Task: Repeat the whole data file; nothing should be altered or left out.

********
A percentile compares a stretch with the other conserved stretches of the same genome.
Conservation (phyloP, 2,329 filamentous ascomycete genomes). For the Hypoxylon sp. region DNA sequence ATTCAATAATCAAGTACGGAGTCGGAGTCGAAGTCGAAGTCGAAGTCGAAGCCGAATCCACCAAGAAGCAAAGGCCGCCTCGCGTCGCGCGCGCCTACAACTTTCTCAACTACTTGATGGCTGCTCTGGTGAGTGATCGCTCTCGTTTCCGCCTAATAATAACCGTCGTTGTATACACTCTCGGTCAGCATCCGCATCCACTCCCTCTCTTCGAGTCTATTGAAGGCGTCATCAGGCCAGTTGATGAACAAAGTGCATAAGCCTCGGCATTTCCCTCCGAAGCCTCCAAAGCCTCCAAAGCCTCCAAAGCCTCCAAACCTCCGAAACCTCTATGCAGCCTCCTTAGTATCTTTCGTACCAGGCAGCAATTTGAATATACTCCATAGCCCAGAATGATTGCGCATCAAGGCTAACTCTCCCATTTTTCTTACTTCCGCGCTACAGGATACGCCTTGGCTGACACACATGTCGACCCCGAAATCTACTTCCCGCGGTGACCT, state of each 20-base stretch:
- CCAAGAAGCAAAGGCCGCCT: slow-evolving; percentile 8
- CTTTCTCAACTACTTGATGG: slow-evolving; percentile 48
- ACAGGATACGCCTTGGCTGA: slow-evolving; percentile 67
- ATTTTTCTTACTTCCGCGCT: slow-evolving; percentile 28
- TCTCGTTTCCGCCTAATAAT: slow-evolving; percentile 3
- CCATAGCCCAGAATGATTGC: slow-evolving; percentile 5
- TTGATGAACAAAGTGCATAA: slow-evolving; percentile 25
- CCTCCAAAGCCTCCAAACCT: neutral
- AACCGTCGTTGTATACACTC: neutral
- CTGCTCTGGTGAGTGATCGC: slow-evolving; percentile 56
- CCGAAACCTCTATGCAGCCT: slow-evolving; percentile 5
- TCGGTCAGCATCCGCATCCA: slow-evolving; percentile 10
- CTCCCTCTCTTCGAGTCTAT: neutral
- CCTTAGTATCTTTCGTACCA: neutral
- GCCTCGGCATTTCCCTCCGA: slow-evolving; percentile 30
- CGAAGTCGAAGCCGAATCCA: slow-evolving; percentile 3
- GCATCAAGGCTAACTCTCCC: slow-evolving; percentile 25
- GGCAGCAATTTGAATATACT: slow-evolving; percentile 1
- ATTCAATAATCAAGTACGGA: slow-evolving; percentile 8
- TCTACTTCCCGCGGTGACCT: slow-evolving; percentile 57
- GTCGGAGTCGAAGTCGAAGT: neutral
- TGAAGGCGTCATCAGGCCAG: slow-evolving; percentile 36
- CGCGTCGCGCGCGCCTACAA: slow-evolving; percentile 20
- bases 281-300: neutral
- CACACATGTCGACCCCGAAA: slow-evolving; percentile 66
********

A percentile compares a stretch with the other conserved stretches of the same genome.
Conservation (phyloP, 2,329 filamentous ascomycete genomes). For the Hypoxylon sp. region DNA sequence ATTCAATAATCAAGTACGGAGTCGGAGTCGAAGTCGAAGTCGAAGTCGAAGCCGAATCCACCAAGAAGCAAAGGCCGCCTCGCGTCGCGCGCGCCTACAACTTTCTCAACTACTTGATGGCTGCTCTGGTGAGTGATCGCTCTCGTTTCCGCCTAATAATAACCGTCGTTGTATACACTCTCGGTCAGCATCCGCATCCACTCCCTCTCTTCGAGTCTATTGAAGGCGTCATCAGGCCAGTTGATGAACAAAGTGCATAAGCCTCGGCATTTCCCTCCGAAGCCTCCAAAGCCTCCAAAGCCTCCAAAGCCTCCAAACCTCCGAAACCTCTATGCAGCCTCCTTAGTATCTTTCGTACCAGGCAGCAATTTGAATATACTCCATAGCCCAGAATGATTGCGCATCAAGGCTAACTCTCCCATTTTTCTTACTTCCGCGCTACAGGATACGCCTTGGCTGACACACATGTCGACCCCGAAATCTACTTCCCGCGGTGACCT, state of each 20-base stretch:
- CCAAGAAGCAAAGGCCGCCT: slow-evolving; percentile 8
- CTTTCTCAACTACTTGATGG: slow-evolving; percentile 48
- ACAGGATACGCCTTGGCTGA: slow-evolving; percentile 67
- ATTTTTCTTACTTCCGCGCT: slow-evolving; percentile 28
- TCTCGTTTCCGCCTAATAAT: slow-evolving; percentile 3
- CCATAGCCCAGAATGATTGC: slow-evolving; percentile 5
- TTGATGAACAAAGTGCATAA: slow-evolving; percentile 25
- CCTCCAAAGCCTCCAAACCT: neutral
- AACCGTCGTTGTATACACTC: neutral
- CTGCTCTGGTGAGTGATCGC: slow-evolving; percentile 56
- CCGAAACCTCTATGCAGCCT: slow-evolving; percentile 5
- TCGGTCAGCATCCGCATCCA: slow-evolving; percentile 10
- CTCCCTCTCTTCGAGTCTAT: neutral
- CCTTAGTATCTTTCGTACCA: neutral
- GCCTCGGCATTTCCCTCCGA: slow-evolving; percentile 30
- CGAAGTCGAAGCCGAATCCA: slow-evolving; percentile 3
- GCATCAAGGCTAACTCTCCC: slow-evolving; percentile 25
- GGCAGCAATTTGAATATACT: slow-evolving; percentile 1
- ATTCAATAATCAAGTACGGA: slow-evolving; percentile 8
- TCTACTTCCCGCGGTGACCT: slow-evolving; percentile 57
- GTCGGAGTCGAAGTCGAAGT: neutral
- TGAAGGCGTCATCAGGCCAG: slow-evolving; percentile 36
- CGCGTCGCGCGCGCCTACAA: slow-evolving; percentile 20
- bases 281-300: neutral
- CACACATGTCGACCCCGAAA: slow-evolving; percentile 66